Change Time

Another important command you must do in order to get your first green loop is to use the Change Time so that pump and Loop times will match exactly. Under normal circumstances, you do not have to redo this command. Some older pumps may have an issue between battery changes that they require a rewind, prime, and resetting of clock time. This problem is due to the tiny internal capacitor inside the pump (that you cannot change out) no longer holding a charge. If your pump resets like this (or resets due to any other functional errors), make sure you reset the clock time via RileyLink. If you are traveling through timezones or dealing with daylight savings time, please read up on how to safely change your pump time.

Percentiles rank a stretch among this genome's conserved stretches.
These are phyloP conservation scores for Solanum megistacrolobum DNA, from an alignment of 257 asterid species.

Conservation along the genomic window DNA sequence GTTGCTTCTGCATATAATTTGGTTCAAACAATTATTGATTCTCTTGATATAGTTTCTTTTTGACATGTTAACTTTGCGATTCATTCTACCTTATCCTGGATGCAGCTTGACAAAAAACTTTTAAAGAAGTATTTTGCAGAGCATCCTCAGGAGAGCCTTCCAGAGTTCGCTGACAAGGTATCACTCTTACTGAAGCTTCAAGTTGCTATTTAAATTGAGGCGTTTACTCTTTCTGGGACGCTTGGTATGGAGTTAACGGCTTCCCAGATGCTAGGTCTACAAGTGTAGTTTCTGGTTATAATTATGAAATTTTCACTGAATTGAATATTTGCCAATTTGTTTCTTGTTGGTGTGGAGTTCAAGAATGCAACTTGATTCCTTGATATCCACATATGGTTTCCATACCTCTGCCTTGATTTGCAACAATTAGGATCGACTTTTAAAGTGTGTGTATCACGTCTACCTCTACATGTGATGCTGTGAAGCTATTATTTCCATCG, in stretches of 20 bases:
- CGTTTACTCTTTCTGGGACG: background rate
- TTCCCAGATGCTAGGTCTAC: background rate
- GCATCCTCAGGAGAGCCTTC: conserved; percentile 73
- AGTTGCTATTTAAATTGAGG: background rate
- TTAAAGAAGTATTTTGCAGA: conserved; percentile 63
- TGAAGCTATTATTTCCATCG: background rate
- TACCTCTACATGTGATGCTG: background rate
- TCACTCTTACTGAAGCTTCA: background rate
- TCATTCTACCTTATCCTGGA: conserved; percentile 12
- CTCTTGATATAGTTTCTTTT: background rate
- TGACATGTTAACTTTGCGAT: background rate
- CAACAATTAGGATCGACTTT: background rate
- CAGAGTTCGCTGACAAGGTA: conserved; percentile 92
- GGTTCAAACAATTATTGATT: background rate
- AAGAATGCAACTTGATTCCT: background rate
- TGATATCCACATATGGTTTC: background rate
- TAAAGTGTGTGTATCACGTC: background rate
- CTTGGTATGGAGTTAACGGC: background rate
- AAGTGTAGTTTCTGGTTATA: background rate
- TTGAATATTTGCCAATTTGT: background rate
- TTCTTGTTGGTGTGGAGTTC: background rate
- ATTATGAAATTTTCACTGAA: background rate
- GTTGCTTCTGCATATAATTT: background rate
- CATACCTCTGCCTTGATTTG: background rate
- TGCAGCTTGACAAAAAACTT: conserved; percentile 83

Always use the RileyLink to change pump time. If you fail to set the pump time by using the RileyLink, Loop will not function properly.

MySentry Pair

MySentry Pairing is for x23 and x54 pumps only. Follow the directions as shown in the RileyLink command screen for MySentry pairing. You do not have to worry about this command if you are using an x15 or x22 model pump, as they do not have MySentry.

If you do not perform a MySentry pairing and have an x23 or x54 pump, your loop will only turn green every 15 minutes.

Other commands

Fetch Recent History, Fetch Recent Glucose, Write Glucose History Timestamp, Get Pump Model, Send Button Press, Read Pump Status, and Read Basal Schedule are all ways of asking the pump for information you might be interested in. They are not part of setting up the Loop.